So, you are planning to revamp your old RV kitchen, and the space for the microwave left me thinking about whether you can use any type of microwave. RV microwaves are multifunctional, but we are usually tempted to use a regular microwave. Are there any differences between these two?
Generally, RV microwaves are smaller and more compact than regular microwave models. However, they’re more difficult to install than home microwaves.
Let’s dig more details on the RV microwave vs regular microwave comparison below.
Table of Contents
About RV Microwaves
An RV microwave is a perfect way to still enjoy your favorite meal in the woods. Mine is a compact RV microwave Convection oven to fit limited counter spaces. In fact, a 19x11x13 microwave is ideal for even smaller RVs.
Usually, the RV microwave size ranges from 0.7-1.5 cubic feet and 700 watts to 1,200 watts of power. Many RV owners use 1000-watts or less to prevent draining the RV resources.
Although these RV-specific models use less power, they still offer various functionalities to upgrade your meals. You can select from a convection model or combo microwave to enjoy faster and more even cooking.
About Regular Microwaves
A regular microwave is what you see at home. These units use high-frequency electromagnetic radiation for cooking food via magnetron, a microwave-producing metal built inside the appliance. When you hear a buzzing sound, this means that the magnetron is near its demise.
The capacity of these home microwaves can go above two cubic feet, while power may reach more than 1,200 watts. A higher wattage usually indicates more power.
A Comparison of RV Microwave Vs Home Microwave
Now that you get an overview of each type of microwave, let’s compare whether there’s much difference between these two.
The RV microwave and regular microwave work the same- plug and play. Both of these models have rotating turntables to prevent cold spots on the food. However, you need to wrap or remove the RV turntable while driving to prevent damage.
There’s also not much difference in cooking settings. Still, the regular microwave might offer more advanced options, like turbo frosting and inverter technology. Regardless of the number of features, both units reheat food quickly.
A standard RV microwave takes up less room than a home microwave. These units are naturally smaller to fit the tight areas in your RV kitchen. While an RV microwave can be as big as 1.5 cubic feet, a regular or small RV microwave offers a capacity of a little more than two cubic feet.
Both the RV microwave and regular types run on 120-volt AC, which simply means regular shore power. The advantage of the RV microwave is you can run it without shore power using an inverter or generator. This means you can cut down the cost of your electricity bills.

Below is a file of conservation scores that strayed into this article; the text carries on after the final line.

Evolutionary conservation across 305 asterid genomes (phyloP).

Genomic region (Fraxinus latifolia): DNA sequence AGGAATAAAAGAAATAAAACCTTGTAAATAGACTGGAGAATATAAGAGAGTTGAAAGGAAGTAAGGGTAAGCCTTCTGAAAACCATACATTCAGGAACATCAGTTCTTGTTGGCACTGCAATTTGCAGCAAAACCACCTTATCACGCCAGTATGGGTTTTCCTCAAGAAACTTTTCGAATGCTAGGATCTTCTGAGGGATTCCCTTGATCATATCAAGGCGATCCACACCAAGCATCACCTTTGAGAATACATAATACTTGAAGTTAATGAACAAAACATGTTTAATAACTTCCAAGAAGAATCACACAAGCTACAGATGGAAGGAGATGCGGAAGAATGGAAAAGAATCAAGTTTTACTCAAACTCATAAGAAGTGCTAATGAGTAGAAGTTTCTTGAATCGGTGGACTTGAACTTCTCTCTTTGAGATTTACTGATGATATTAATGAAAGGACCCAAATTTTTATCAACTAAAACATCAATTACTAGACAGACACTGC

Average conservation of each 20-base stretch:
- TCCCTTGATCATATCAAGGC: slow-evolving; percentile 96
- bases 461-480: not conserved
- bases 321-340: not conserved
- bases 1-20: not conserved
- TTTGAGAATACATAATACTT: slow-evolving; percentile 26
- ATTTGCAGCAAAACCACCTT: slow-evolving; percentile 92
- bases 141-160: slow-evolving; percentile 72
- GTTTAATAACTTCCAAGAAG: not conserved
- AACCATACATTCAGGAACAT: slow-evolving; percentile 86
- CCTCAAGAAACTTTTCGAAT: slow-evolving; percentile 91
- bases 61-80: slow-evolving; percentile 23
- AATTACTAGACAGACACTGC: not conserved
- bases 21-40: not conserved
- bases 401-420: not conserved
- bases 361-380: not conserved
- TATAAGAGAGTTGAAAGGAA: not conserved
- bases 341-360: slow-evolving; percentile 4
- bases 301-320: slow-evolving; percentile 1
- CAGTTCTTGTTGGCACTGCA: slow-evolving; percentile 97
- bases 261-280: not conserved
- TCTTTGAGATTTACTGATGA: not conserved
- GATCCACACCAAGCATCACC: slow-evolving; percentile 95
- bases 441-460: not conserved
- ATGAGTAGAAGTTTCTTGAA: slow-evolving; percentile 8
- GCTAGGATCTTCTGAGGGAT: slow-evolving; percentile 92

RV microwaves need less power than regular models to function. These units can manage about 50 amps, while regular models can handle up to 200 amps.
4. Heating Technology
A traditional microwave uses electromagnetic radiation to heat or cook something. Meanwhile, the microwave for RV might also use convection heating technology to cook more despite its compact size. These units tend to bake food faster at a lower temperature, making them slightly more efficient.
The biggest problem with RV microwaves is that you need to find a model that fits your current venting and mounts.
You might need to vent the RV microwaves to the outside or front, especially if there’s no space at the back. To do this, you’ll need some HVAC- type duct plumbing.
Measure the ventilated trim piece openings carefully to get a perfect fit. Modifications might be needed, like adjusting the shim under the feet or re-bending the attaching straps for the trim.
Also, you need some brackets or adhesive to anchor the RV microwave on the countertop, adding up the cost.
Regular microwaves are easier to install since they don’t need any special vent kits and mounting brackets. These models simply need to be placed on the countertop.
Can You Put a Regular Microwave in a Camper?
Yes, you definitely can as long as you choose the same or lower wattage requirement of your previous RV microwave. A microwave between 500-1,000 watts won’t blow a fuse. However, it will take too long to cook food.
If your RV kitchen has no space on the back, find a microwave model that vents to the front. Since these models are rare to find, you can improvise and hang the microwave with ample space at the back or sides for proper ventilation. Never place a regular microwave in an enclosed cabinet because it will overheat.
Also, make sure to choose a small.
In the RV microwave vs regular microwave comparison, there’s not much difference in features. RV microwaves tend to be smaller and need less power than the regular models to prevent tripping the breaker. The only caveat for RV microwave models is that they need more installation work, which means more cost.
If you plan to replace your RV microwave with a regular unit, find a model with the same wattage or go lower to prevent consuming your RV resources.
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